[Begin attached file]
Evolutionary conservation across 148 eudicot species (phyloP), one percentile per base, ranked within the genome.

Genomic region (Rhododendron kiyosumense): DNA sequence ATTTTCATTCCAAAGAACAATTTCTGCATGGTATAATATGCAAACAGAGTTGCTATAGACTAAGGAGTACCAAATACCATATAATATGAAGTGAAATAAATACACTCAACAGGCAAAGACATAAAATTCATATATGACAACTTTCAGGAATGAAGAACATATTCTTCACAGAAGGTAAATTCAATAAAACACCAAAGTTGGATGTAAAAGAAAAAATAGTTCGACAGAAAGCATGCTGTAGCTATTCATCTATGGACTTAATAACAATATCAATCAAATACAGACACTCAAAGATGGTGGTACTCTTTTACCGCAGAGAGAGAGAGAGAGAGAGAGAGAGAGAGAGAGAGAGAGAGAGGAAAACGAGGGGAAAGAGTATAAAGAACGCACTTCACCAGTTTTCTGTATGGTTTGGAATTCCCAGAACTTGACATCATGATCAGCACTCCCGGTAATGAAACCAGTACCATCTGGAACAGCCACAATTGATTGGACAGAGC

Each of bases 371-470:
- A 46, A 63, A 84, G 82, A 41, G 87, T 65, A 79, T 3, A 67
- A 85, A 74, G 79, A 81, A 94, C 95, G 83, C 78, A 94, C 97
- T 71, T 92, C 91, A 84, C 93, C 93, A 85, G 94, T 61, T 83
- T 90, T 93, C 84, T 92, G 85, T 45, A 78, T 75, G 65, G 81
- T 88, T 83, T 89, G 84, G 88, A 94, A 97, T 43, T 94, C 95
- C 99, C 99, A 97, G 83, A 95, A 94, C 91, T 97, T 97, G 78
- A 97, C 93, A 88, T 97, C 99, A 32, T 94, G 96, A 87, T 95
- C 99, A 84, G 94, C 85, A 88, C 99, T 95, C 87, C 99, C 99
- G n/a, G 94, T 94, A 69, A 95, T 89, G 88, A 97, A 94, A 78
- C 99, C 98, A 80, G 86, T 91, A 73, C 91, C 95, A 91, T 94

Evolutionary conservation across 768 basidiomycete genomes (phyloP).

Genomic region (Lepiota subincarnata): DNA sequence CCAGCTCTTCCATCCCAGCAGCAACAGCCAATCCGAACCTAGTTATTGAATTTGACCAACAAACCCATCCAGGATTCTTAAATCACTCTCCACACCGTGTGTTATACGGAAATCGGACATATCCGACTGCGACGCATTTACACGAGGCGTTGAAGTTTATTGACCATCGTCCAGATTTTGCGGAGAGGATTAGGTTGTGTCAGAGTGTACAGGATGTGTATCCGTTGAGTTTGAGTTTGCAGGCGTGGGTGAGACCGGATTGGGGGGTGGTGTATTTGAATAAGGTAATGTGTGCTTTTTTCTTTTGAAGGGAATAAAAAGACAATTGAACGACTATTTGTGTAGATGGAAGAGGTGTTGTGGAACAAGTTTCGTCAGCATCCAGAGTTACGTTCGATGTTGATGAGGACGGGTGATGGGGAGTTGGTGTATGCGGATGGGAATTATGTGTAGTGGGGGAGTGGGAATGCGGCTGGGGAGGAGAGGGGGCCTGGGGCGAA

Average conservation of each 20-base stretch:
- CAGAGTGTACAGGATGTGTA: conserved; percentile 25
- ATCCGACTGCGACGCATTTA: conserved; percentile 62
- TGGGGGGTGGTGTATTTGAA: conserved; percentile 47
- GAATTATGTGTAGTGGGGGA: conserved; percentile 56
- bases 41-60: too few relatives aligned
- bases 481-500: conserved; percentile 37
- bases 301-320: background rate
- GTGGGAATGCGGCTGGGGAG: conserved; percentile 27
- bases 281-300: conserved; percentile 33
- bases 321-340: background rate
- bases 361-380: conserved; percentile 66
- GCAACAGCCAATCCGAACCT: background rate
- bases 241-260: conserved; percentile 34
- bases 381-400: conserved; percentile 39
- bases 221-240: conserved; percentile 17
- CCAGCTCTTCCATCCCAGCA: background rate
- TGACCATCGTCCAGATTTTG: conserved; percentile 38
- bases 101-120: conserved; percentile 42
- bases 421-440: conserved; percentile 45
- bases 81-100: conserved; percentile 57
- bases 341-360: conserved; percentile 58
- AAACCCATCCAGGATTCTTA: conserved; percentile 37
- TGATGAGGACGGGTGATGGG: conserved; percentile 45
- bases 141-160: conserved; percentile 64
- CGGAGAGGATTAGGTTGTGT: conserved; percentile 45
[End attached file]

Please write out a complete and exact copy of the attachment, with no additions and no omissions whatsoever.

Evolutionary conservation across 148 eudicot species (phyloP), one percentile per base, ranked within the genome.

Genomic region (Rhododendron kiyosumense): DNA sequence ATTTTCATTCCAAAGAACAATTTCTGCATGGTATAATATGCAAACAGAGTTGCTATAGACTAAGGAGTACCAAATACCATATAATATGAAGTGAAATAAATACACTCAACAGGCAAAGACATAAAATTCATATATGACAACTTTCAGGAATGAAGAACATATTCTTCACAGAAGGTAAATTCAATAAAACACCAAAGTTGGATGTAAAAGAAAAAATAGTTCGACAGAAAGCATGCTGTAGCTATTCATCTATGGACTTAATAACAATATCAATCAAATACAGACACTCAAAGATGGTGGTACTCTTTTACCGCAGAGAGAGAGAGAGAGAGAGAGAGAGAGAGAGAGAGAGAGAGAGGAAAACGAGGGGAAAGAGTATAAAGAACGCACTTCACCAGTTTTCTGTATGGTTTGGAATTCCCAGAACTTGACATCATGATCAGCACTCCCGGTAATGAAACCAGTACCATCTGGAACAGCCACAATTGATTGGACAGAGC

Each of bases 371-470:
- A 46, A 63, A 84, G 82, A 41, G 87, T 65, A 79, T 3, A 67
- A 85, A 74, G 79, A 81, A 94, C 95, G 83, C 78, A 94, C 97
- T 71, T 92, C 91, A 84, C 93, C 93, A 85, G 94, T 61, T 83
- T 90, T 93, C 84, T 92, G 85, T 45, A 78, T 75, G 65, G 81
- T 88, T 83, T 89, G 84, G 88, A 94, A 97, T 43, T 94, C 95
- C 99, C 99, A 97, G 83, A 95, A 94, C 91, T 97, T 97, G 78
- A 97, C 93, A 88, T 97, C 99, A 32, T 94, G 96, A 87, T 95
- C 99, A 84, G 94, C 85, A 88, C 99, T 95, C 87, C 99, C 99
- G n/a, G 94, T 94, A 69, A 95, T 89, G 88, A 97, A 94, A 78
- C 99, C 98, A 80, G 86, T 91, A 73, C 91, C 95, A 91, T 94

Evolutionary conservation across 768 basidiomycete genomes (phyloP).

Genomic region (Lepiota subincarnata): DNA sequence CCAGCTCTTCCATCCCAGCAGCAACAGCCAATCCGAACCTAGTTATTGAATTTGACCAACAAACCCATCCAGGATTCTTAAATCACTCTCCACACCGTGTGTTATACGGAAATCGGACATATCCGACTGCGACGCATTTACACGAGGCGTTGAAGTTTATTGACCATCGTCCAGATTTTGCGGAGAGGATTAGGTTGTGTCAGAGTGTACAGGATGTGTATCCGTTGAGTTTGAGTTTGCAGGCGTGGGTGAGACCGGATTGGGGGGTGGTGTATTTGAATAAGGTAATGTGTGCTTTTTTCTTTTGAAGGGAATAAAAAGACAATTGAACGACTATTTGTGTAGATGGAAGAGGTGTTGTGGAACAAGTTTCGTCAGCATCCAGAGTTACGTTCGATGTTGATGAGGACGGGTGATGGGGAGTTGGTGTATGCGGATGGGAATTATGTGTAGTGGGGGAGTGGGAATGCGGCTGGGGAGGAGAGGGGGCCTGGGGCGAA

Average conservation of each 20-base stretch:
- CAGAGTGTACAGGATGTGTA: conserved; percentile 25
- ATCCGACTGCGACGCATTTA: conserved; percentile 62
- TGGGGGGTGGTGTATTTGAA: conserved; percentile 47
- GAATTATGTGTAGTGGGGGA: conserved; percentile 56
- bases 41-60: too few relatives aligned
- bases 481-500: conserved; percentile 37
- bases 301-320: background rate
- GTGGGAATGCGGCTGGGGAG: conserved; percentile 27
- bases 281-300: conserved; percentile 33
- bases 321-340: background rate
- bases 361-380: conserved; percentile 66
- GCAACAGCCAATCCGAACCT: background rate
- bases 241-260: conserved; percentile 34
- bases 381-400: conserved; percentile 39
- bases 221-240: conserved; percentile 17
- CCAGCTCTTCCATCCCAGCA: background rate
- TGACCATCGTCCAGATTTTG: conserved; percentile 38
- bases 101-120: conserved; percentile 42
- bases 421-440: conserved; percentile 45
- bases 81-100: conserved; percentile 57
- bases 341-360: conserved; percentile 58
- AAACCCATCCAGGATTCTTA: conserved; percentile 37
- TGATGAGGACGGGTGATGGG: conserved; percentile 45
- bases 141-160: conserved; percentile 64
- CGGAGAGGATTAGGTTGTGT: conserved; percentile 45